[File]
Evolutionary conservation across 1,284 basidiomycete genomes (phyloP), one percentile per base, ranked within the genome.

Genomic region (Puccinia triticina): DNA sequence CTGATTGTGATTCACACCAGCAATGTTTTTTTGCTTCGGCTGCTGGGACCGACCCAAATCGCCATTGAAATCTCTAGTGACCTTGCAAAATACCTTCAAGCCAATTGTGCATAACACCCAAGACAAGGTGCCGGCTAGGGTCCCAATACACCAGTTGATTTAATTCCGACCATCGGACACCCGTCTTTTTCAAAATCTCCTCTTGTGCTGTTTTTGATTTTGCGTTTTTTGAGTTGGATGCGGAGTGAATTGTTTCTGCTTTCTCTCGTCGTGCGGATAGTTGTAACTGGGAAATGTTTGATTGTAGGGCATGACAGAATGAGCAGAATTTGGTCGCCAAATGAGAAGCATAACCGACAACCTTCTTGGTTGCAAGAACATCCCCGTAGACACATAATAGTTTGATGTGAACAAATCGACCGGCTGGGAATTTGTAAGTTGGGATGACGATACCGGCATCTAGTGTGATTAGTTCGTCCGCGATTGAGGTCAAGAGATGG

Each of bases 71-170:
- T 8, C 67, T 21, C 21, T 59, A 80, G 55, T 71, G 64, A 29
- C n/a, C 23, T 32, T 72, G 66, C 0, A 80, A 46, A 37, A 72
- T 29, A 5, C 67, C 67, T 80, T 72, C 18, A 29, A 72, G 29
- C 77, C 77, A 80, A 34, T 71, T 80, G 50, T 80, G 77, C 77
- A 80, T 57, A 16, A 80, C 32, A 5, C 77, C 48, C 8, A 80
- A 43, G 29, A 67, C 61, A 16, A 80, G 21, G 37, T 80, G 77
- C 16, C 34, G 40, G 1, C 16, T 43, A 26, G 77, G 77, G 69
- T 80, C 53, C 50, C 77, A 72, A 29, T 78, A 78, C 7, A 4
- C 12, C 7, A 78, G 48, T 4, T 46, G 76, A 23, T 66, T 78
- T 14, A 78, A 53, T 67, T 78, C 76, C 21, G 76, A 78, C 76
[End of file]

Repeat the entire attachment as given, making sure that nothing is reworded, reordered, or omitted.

Evolutionary conservation across 1,284 basidiomycete genomes (phyloP), one percentile per base, ranked within the genome.

Genomic region (Puccinia triticina): DNA sequence CTGATTGTGATTCACACCAGCAATGTTTTTTTGCTTCGGCTGCTGGGACCGACCCAAATCGCCATTGAAATCTCTAGTGACCTTGCAAAATACCTTCAAGCCAATTGTGCATAACACCCAAGACAAGGTGCCGGCTAGGGTCCCAATACACCAGTTGATTTAATTCCGACCATCGGACACCCGTCTTTTTCAAAATCTCCTCTTGTGCTGTTTTTGATTTTGCGTTTTTTGAGTTGGATGCGGAGTGAATTGTTTCTGCTTTCTCTCGTCGTGCGGATAGTTGTAACTGGGAAATGTTTGATTGTAGGGCATGACAGAATGAGCAGAATTTGGTCGCCAAATGAGAAGCATAACCGACAACCTTCTTGGTTGCAAGAACATCCCCGTAGACACATAATAGTTTGATGTGAACAAATCGACCGGCTGGGAATTTGTAAGTTGGGATGACGATACCGGCATCTAGTGTGATTAGTTCGTCCGCGATTGAGGTCAAGAGATGG

Each of bases 71-170:
- T 8, C 67, T 21, C 21, T 59, A 80, G 55, T 71, G 64, A 29
- C n/a, C 23, T 32, T 72, G 66, C 0, A 80, A 46, A 37, A 72
- T 29, A 5, C 67, C 67, T 80, T 72, C 18, A 29, A 72, G 29
- C 77, C 77, A 80, A 34, T 71, T 80, G 50, T 80, G 77, C 77
- A 80, T 57, A 16, A 80, C 32, A 5, C 77, C 48, C 8, A 80
- A 43, G 29, A 67, C 61, A 16, A 80, G 21, G 37, T 80, G 77
- C 16, C 34, G 40, G 1, C 16, T 43, A 26, G 77, G 77, G 69
- T 80, C 53, C 50, C 77, A 72, A 29, T 78, A 78, C 7, A 4
- C 12, C 7, A 78, G 48, T 4, T 46, G 76, A 23, T 66, T 78
- T 14, A 78, A 53, T 67, T 78, C 76, C 21, G 76, A 78, C 76